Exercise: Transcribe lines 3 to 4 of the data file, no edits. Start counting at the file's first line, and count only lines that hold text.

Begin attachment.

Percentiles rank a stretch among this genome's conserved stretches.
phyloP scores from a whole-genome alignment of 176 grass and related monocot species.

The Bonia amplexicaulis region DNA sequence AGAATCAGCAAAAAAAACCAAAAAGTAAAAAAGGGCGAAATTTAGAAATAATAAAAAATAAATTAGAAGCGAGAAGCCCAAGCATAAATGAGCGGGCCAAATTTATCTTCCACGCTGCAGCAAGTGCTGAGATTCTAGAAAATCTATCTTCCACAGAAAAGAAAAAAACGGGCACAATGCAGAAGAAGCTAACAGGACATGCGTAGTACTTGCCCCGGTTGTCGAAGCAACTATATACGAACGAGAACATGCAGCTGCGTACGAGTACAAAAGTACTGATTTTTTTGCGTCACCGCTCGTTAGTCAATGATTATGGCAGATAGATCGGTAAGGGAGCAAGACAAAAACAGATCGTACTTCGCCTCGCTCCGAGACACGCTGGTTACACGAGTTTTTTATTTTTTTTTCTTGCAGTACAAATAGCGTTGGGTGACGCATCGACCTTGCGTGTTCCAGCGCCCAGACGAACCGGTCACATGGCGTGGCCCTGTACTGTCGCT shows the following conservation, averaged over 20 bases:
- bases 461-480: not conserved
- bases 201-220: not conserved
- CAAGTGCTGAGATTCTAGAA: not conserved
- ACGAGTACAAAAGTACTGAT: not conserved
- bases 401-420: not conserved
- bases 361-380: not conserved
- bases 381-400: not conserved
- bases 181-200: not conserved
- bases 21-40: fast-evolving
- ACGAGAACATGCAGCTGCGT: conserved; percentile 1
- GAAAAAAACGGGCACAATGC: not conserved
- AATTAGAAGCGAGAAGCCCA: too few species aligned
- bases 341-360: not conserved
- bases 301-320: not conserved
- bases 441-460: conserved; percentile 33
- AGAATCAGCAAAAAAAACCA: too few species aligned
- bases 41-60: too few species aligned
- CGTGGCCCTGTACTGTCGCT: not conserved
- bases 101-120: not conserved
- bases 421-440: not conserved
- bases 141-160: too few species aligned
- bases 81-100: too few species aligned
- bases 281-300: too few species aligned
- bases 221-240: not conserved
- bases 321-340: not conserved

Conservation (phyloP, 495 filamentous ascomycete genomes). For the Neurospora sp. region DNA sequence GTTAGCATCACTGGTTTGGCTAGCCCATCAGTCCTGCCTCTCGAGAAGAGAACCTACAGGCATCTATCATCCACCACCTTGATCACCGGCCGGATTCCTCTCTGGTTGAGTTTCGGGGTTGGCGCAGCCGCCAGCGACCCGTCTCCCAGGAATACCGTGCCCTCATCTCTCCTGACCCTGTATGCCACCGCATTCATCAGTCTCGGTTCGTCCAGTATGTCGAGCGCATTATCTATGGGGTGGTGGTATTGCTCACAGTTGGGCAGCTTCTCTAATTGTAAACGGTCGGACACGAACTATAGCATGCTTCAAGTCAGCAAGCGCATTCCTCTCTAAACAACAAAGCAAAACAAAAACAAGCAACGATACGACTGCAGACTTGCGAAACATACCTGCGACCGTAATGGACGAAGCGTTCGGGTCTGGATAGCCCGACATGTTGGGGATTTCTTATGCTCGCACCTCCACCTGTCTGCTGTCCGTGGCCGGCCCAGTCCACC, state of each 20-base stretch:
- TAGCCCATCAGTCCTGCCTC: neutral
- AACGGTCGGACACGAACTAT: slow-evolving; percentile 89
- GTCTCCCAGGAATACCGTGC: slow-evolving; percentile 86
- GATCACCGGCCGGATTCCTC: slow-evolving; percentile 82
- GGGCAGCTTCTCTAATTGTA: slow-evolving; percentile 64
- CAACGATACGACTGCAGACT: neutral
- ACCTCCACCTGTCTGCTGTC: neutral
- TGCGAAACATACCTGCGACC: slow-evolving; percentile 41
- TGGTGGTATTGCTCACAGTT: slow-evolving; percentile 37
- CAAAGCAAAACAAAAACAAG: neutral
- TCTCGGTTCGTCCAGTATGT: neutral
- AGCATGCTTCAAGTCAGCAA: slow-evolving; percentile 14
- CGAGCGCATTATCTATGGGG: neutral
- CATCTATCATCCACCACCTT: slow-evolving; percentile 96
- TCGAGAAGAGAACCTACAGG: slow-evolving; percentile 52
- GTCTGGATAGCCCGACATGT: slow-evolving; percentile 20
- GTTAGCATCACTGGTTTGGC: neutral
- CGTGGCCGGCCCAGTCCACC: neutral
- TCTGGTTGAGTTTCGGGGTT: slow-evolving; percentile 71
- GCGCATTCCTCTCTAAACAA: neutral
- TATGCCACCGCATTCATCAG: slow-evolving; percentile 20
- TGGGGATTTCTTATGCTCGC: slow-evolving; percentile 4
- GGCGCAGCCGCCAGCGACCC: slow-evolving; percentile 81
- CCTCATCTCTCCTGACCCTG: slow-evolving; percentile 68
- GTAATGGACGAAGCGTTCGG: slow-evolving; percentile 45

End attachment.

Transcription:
The Bonia amplexicaulis region DNA sequence AGAATCAGCAAAAAAAACCAAAAAGTAAAAAAGGGCGAAATTTAGAAATAATAAAAAATAAATTAGAAGCGAGAAGCCCAAGCATAAATGAGCGGGCCAAATTTATCTTCCACGCTGCAGCAAGTGCTGAGATTCTAGAAAATCTATCTTCCACAGAAAAGAAAAAAACGGGCACAATGCAGAAGAAGCTAACAGGACATGCGTAGTACTTGCCCCGGTTGTCGAAGCAACTATATACGAACGAGAACATGCAGCTGCGTACGAGTACAAAAGTACTGATTTTTTTGCGTCACCGCTCGTTAGTCAATGATTATGGCAGATAGATCGGTAAGGGAGCAAGACAAAAACAGATCGTACTTCGCCTCGCTCCGAGACACGCTGGTTACACGAGTTTTTTATTTTTTTTTCTTGCAGTACAAATAGCGTTGGGTGACGCATCGACCTTGCGTGTTCCAGCGCCCAGACGAACCGGTCACATGGCGTGGCCCTGTACTGTCGCT shows the following conservation, averaged over 20 bases:
- bases 461-480: not conserved